A Navajo heavy metal band is releasing its first album May 27. They call themselves “I Dont Konform.” And unless you live on the reservation you probably haven’t heard of them. But they recently got the attention of one of the most sought-after producers in the world.
The band practices in what appears to be a traditional Navajo dwelling called a hogan in the dusty capital town of Window Rock. But, once inside, it’s a typical man cave complete with pinups and a velvet painting of an eagle. The amps are cranked but lead singer Kyle Felter said there are no neighbors to complain here.
“I love the anger of it I guess,” Felter said. “It gives me an adrenaline rush every time. After you’re done screaming in a mic and playing it’s just like you’re relaxed. You feel cleansed, I guess … Playing metal guitar is the best therapy for me.”
Felter, whose uncle sat him in front of Metallica and Pantera videos when he was a kid, isn’t the only one who has to release some aggression. Heavy metal has risen in popularity among young Navajos over the last couple of decades.
“What’s happening here you can’t find jobs,” Felter said. “You see everybody suffering from cancer... People drunk, it’s hard to live here but I want to live here.”
Felter wrote the track "EPA," it’s actually a more colorful name for the federal Environmental Protection Agency, after it accidentally spilled 3 million gallons of mine waste into a southwest river system two years ago.
I Dont Konform’s lyrics focus on the spill, but also on the tribe’s deadly legacy of uranium mining contamination. The EPA has been working with the tribe over the last several years to clean it up.
Felter sings: “To protect us not infect us is your responsibility, To nurture not to murder but now you turn your back for greed.”
The suicide rate among American Indians ages 15-24 is twice the national average.
Felter’s cousin, who played drums for the band, committed suicide last year. Felter wrote "Time To Go" as a tribute to the 29-year-old.
The band’s story coming from this place of oppression and depression is what appealed to Grammy award winning Metallica producer Flemming Rasmussen. Felter found him on the Internet. He thought they never stood a chance of getting Rasmussen’s attention but he knew he had to try.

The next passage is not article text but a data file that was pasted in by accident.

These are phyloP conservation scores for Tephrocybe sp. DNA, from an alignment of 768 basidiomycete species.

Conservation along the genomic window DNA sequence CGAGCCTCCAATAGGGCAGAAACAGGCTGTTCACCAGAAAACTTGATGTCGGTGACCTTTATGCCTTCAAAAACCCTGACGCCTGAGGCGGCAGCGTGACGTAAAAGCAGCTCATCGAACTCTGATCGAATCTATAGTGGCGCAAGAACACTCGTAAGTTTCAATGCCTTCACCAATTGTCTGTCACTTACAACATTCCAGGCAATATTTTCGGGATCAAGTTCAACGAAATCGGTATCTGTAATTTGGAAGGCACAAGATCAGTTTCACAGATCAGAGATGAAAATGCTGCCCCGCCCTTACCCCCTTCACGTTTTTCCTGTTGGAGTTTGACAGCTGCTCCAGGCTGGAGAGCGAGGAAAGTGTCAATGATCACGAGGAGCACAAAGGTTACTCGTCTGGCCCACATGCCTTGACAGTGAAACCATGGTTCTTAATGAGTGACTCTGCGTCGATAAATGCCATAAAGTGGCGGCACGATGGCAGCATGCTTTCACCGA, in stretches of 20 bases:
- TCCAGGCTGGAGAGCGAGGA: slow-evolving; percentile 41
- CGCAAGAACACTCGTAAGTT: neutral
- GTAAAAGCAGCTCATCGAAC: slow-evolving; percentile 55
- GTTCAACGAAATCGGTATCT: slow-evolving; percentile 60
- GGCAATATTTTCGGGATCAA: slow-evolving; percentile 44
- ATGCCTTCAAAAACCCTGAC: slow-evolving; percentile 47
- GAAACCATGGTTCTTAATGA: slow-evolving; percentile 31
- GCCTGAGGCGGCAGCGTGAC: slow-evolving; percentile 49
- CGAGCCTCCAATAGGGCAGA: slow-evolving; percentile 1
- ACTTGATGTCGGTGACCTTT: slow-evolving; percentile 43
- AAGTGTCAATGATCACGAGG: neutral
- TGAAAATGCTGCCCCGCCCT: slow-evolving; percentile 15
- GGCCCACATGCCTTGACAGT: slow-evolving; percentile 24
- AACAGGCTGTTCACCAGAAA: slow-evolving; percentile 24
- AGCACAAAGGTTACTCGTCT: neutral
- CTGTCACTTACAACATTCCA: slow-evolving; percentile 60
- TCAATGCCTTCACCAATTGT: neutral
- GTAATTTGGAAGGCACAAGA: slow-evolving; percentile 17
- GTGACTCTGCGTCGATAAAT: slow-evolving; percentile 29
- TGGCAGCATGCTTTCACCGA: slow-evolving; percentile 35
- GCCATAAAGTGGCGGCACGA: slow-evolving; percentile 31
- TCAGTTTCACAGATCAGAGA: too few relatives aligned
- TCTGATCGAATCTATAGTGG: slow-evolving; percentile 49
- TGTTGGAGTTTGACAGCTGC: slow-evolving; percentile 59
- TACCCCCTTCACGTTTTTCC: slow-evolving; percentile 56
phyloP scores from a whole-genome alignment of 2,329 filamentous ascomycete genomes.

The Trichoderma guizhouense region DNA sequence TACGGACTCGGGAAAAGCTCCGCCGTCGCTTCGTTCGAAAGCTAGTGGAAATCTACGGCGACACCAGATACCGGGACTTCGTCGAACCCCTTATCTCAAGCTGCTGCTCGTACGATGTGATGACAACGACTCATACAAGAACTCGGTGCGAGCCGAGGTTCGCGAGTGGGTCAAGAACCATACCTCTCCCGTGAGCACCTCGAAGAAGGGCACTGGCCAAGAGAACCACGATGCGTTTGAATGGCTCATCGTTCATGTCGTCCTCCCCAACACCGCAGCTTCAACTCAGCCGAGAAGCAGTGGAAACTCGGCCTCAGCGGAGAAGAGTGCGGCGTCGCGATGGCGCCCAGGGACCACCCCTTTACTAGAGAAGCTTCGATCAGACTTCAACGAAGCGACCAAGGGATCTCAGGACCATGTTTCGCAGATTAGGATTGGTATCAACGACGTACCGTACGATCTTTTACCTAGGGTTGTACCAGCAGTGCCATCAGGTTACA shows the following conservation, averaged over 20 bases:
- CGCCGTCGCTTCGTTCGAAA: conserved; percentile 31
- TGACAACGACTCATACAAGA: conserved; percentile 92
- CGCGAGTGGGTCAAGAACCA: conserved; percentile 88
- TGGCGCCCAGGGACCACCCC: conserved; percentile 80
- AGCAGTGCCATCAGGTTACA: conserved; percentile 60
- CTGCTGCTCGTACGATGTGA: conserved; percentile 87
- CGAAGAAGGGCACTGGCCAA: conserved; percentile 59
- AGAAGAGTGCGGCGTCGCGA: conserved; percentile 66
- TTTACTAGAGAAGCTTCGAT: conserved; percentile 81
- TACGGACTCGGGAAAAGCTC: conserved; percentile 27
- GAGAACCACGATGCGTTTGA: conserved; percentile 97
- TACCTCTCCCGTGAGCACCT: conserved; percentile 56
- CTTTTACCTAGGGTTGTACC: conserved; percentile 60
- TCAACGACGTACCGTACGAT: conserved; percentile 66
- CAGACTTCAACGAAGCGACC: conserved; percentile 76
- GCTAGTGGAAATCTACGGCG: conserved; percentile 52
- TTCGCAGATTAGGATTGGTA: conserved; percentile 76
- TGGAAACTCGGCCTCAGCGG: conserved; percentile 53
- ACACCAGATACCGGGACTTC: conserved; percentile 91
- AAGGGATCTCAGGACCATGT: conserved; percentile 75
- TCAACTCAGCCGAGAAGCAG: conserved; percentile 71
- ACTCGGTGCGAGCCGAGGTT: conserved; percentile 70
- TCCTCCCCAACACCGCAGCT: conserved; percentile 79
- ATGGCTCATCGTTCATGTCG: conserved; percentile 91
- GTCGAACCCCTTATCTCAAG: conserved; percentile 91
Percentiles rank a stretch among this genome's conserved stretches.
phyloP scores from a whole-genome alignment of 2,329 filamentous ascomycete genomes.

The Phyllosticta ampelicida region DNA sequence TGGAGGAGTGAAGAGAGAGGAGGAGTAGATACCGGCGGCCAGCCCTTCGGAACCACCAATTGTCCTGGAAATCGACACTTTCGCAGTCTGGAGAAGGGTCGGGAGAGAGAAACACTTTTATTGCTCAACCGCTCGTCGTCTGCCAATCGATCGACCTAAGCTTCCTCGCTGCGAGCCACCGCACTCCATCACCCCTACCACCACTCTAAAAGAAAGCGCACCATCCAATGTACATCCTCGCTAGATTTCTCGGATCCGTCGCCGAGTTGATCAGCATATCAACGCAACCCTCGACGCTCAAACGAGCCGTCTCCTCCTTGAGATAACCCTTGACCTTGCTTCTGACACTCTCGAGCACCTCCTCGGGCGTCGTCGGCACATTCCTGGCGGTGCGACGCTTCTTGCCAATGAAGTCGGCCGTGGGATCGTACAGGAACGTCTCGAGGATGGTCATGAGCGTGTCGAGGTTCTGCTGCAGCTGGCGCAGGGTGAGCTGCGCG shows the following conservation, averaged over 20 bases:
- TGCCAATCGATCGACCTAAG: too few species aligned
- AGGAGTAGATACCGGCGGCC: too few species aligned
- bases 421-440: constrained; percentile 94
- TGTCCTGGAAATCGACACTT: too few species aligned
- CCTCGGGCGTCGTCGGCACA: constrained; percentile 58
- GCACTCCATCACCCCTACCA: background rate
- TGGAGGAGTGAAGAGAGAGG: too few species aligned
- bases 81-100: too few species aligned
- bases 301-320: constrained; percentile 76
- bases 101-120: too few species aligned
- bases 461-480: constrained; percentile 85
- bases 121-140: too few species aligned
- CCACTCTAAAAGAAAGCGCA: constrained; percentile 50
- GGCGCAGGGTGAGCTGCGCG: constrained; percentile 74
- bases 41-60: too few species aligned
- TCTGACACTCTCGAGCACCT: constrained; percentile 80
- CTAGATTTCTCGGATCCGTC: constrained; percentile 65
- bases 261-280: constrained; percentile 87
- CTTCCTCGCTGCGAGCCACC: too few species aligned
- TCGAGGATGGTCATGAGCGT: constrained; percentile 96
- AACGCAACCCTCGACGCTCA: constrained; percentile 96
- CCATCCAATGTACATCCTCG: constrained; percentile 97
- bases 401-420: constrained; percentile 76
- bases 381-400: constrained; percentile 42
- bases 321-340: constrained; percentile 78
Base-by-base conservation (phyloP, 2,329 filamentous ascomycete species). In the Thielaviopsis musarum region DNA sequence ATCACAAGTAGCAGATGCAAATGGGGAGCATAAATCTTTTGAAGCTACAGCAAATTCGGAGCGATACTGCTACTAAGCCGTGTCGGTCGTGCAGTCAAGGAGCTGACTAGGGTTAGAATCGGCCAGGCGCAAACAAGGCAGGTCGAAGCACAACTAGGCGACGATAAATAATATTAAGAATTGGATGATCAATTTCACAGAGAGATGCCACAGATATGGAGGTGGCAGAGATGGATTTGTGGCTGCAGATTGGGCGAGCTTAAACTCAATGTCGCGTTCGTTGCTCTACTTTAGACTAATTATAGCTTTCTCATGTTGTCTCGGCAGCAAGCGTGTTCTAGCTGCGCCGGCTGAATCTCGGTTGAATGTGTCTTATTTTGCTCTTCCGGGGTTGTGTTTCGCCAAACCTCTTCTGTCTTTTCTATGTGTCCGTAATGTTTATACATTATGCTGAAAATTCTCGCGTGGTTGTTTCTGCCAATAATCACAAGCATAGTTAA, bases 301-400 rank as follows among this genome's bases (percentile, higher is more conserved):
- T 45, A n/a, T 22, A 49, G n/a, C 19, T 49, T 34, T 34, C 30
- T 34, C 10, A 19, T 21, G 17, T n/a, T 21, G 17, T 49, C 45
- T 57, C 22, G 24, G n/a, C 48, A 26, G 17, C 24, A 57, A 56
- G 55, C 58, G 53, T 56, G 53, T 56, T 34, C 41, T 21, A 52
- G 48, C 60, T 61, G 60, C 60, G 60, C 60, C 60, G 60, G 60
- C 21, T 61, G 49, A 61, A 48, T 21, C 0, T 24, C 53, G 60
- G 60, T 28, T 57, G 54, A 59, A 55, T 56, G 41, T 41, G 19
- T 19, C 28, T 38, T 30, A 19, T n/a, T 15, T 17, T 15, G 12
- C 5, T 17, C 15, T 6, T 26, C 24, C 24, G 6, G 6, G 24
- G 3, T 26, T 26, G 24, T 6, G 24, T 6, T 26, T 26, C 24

“He’s like one of the top five producers in the world,” Felter said. “So he’s used to getting the best stuff all the time and we come in with these bombed out demos… It was about little less than a week later I got a response. I didn’t expect anything. He was like, ‘I really like you guys’ aggression in your music. You guys’ story is interesting. And he was like, 'I really want to get this project going.’”
The only problem was the money. Rasmussen’s studio is in Denmark. And he charged the band a $1,000 a day for a 10-day recording session. So the band raised the money hosting shows, selling food at flea markets and borrowing from their families.
Last summer they finally made the trip, which turned into an epic journey. They flew the cheapest way they possibly could on standby crisscrossing the country a couple times and sleeping in airports. It took them four days to get there.
Bass player Brett Begay was nervous.
“To me, it was scary because I’ve never been on a plane before,” Begay said. “I still can’t believe we went over there. We were the most interesting out there, which we’ve never been ... Standing there like what’s everybody staring at us for? It was like their first time seeing a Native American.”
Now back on the reservation "I Dont Konform" is getting ready to release the album at a music festival called Rock The Capital in Window Rock.
The band plans to use the proceeds from the concert and first album to pay back everyone they owe. They hope there’s enough left over to record a second album with Rasmussen next year.
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